Tuesday, 27 November 2012

Further thoughts on the Brazilian Grand Prix

That was the year that was
Has there ever been a better F1 season than 2012? It's not exaggeration - just try to name one.

Of course, many cite 1982 as a vintage season, mainly because of its extreme drama and variety of winners. But let's not forget that it was also a reason framed by tragedy and acrimony, the likes of which this year were thankfully absent. 1997 will always have its admirers, but surely 2012's racing and abundance was overtaking makes this year better. 1974 was also highly thought of, but this season has a good case to usurp it.

 This year will surely be remembered as a great one
Credit: Ryan Bayona / CC
This year was one with everything. There was a multitude of credible contenders which was reflected in the number of winners - some eight drivers from six different teams - and with a few cards falling another way 1982's all-time record of 11 winners might have been matched or even beaten: Sergio Perez should have won at Malaysia and could have won at Monza, Romain Grosjean challenged for the win at Valencia and Canada, Nico Hulkenberg could well have won at Interlagos had he got his pass of Hamilton for the lead right, and what if Michael Schumacher hadn't got his grid penalty at Monaco and had reliability that day? In other words, half the field and two-thirds of the teams might have been victors.

Then there is the quality of the races themselves. Listing diverting F1 races from 2012 isn't the work of a moment: Malaysia, Valencia, Abu Dhabi, Austin, and of course Interlagos, to name but a few. Very few failed to entertain; almost all had aggressive yet high-quality wheel-to-wheel dicing throughout the field.

Add that we saw magnificent seasons of driving from Alonso, Vettel, Hamilton and Raikkonen, as well as fine cameos from plenty of others, in addition to a tight and corkscrew-like title fight that was decided at the last in a gripping finale, and there's not a lot more one could feasibly ask for. Even if you'd been writing the script you probably wouldn't have come up with much else.

And to think that early in the year some were complaining that things were too unpredictable. I find it hard to believe that when we look back on the 2012 season in years to come we'll find much to complain about.

Maranello musings
One team that will be poring over the 2012 more than most may be Ferrari. The Scuderia isn't quite the highly-strung, over-political environment that it once was (though Chris Dyer probably has reason to disagree), but still there will no doubt be a post mortem as to just how Ferrari managed to, again, miss out on titles, despite a substantial advantage in the drivers' table at the year's mid-point.

Much for Ferrari to mull over
Credit: Morio / CC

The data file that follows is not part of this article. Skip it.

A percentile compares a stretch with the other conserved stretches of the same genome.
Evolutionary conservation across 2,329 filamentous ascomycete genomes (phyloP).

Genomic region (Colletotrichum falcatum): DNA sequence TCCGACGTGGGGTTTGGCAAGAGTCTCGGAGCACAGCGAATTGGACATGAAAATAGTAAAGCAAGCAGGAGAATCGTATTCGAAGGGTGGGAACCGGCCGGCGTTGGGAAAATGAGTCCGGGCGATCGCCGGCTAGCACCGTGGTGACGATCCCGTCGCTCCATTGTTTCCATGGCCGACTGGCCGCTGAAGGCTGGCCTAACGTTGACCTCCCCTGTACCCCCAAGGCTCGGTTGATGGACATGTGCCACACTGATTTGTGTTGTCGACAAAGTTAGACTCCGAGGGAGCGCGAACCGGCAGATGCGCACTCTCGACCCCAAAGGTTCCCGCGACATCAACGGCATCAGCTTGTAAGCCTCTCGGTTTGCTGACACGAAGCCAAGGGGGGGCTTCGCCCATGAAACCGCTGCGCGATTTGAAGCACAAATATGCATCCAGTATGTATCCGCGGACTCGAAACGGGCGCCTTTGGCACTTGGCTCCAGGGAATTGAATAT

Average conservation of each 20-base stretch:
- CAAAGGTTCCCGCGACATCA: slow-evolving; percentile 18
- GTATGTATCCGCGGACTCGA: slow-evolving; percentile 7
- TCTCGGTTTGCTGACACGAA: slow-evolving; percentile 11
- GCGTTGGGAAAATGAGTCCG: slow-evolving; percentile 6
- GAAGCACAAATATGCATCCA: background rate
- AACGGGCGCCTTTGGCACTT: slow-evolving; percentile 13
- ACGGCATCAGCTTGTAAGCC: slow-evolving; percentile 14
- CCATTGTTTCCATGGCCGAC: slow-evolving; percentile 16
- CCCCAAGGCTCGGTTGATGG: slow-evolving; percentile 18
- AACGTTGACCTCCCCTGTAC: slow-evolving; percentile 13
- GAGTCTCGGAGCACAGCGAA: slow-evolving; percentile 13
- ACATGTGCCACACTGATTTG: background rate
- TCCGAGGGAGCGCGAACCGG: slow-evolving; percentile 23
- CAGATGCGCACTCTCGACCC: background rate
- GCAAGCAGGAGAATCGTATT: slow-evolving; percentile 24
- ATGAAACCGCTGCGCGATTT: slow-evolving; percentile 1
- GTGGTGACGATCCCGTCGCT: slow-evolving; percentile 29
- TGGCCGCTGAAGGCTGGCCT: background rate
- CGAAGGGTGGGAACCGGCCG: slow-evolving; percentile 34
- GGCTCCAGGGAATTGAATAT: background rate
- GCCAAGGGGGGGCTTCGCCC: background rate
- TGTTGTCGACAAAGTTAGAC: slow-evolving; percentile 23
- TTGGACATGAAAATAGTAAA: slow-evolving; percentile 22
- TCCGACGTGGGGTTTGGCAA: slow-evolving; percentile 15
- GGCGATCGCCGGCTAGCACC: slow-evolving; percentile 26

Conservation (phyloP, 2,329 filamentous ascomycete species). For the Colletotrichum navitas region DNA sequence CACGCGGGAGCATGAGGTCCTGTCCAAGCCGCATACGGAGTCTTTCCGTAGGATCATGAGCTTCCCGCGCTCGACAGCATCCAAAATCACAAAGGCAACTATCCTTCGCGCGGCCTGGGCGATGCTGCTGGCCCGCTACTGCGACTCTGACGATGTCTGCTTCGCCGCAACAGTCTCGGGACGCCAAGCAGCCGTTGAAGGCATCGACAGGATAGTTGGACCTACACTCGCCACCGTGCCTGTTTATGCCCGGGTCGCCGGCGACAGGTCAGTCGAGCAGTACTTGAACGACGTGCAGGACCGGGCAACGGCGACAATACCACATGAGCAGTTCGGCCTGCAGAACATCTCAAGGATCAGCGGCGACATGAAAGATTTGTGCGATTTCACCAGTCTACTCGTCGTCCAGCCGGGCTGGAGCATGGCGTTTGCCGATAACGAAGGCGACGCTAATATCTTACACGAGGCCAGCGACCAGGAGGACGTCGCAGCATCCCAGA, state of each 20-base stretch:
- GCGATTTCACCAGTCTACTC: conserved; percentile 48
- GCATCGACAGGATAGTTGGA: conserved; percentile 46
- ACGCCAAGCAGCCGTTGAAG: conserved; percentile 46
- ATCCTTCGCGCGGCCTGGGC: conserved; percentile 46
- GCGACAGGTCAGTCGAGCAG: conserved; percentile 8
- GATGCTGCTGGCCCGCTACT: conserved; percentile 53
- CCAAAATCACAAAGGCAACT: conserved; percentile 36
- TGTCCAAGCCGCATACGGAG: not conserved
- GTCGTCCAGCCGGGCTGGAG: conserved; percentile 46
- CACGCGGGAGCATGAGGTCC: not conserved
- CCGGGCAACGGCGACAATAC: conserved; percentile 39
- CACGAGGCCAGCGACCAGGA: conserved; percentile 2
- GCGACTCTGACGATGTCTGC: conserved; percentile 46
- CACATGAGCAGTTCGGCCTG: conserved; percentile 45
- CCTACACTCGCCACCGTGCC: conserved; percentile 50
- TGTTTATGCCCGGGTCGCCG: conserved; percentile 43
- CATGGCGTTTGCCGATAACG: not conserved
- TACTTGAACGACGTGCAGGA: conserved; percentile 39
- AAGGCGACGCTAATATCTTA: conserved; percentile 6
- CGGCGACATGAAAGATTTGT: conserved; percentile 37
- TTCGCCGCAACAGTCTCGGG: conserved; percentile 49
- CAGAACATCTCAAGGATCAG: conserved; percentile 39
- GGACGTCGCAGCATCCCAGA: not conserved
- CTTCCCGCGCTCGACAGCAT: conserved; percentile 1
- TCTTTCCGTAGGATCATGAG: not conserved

Of course, many will point to Alonso's two DNFs thanks to first corner accidents in Spa and Suzuka. And it's easy to see why: Vettel got 18 points back on Alonso at Spa on a day that Alonso probably would have finished ahead, while at Suzuka it's reasonable to think that Alonso would likely have ended up in the top three at least, so another 15 points 'gone' (as an aside, compare the slightest tickle that put Alonso out in Japan with the double whack that Seb took in Brazil and was able to continue with, or even his contact in Abu Dhabi; it underlines how random chance has a say in who wins titles). There are other races in which smaller hauls were possibly lost via sub-optimum strategy, Monaco and Canada most notably. Though the risk is of course that in a close fight such as this year's almost anything can be said to have tilted it.

But ultimately what cost Alonso and Ferrari was the development race; when Red Bull kicked and uniquely for 2012 went on a run of wins, the Prancing Horse wasn't able to respond. And related to this, Ferrari's ability to trust its simulation tools was much weaker than for many of its rivals. Of course, the wind tunnel correlation problem reared its head again late in the year, and how often in the latter part of the season did Ferrari try developments only to bin them? At times the new spec car seemed slower than the old (such as in Austin). And overarching all of this, for that for all we talk about Ferrari International Assistance the current rules could have been designed to impede the Scuderia: testing, which Ferrari is good at and historically has relied on more than other teams, thanks in large part to having its own private test track outside the back of the factory, is severely restricted. And when testing was restricted the team found itself years behind its rivals on the simulators, CFD, wind tunnels etc that suddenly became crucial. And they're still behind on these it seems.

Fixing this has been at the top of Pat Fry's to-do list since he became Ferrari's de facto technical director, and no doubt it'll continue to be so this winter.

Finger pointing
I suppose it's in part a consequence of a great weight of tension lifting, but it's a pity that at the moment of greatest triumph some see fit to take the sheen off it by seeing it also as an opportune moment for voicing recriminations. Ayrton Senna of course upon winning the 1991 world drivers' championship was possibly the most notorious exponent of this.

It wasn't all smiles for Vettel after the Brazil race
Credit: Morio / CC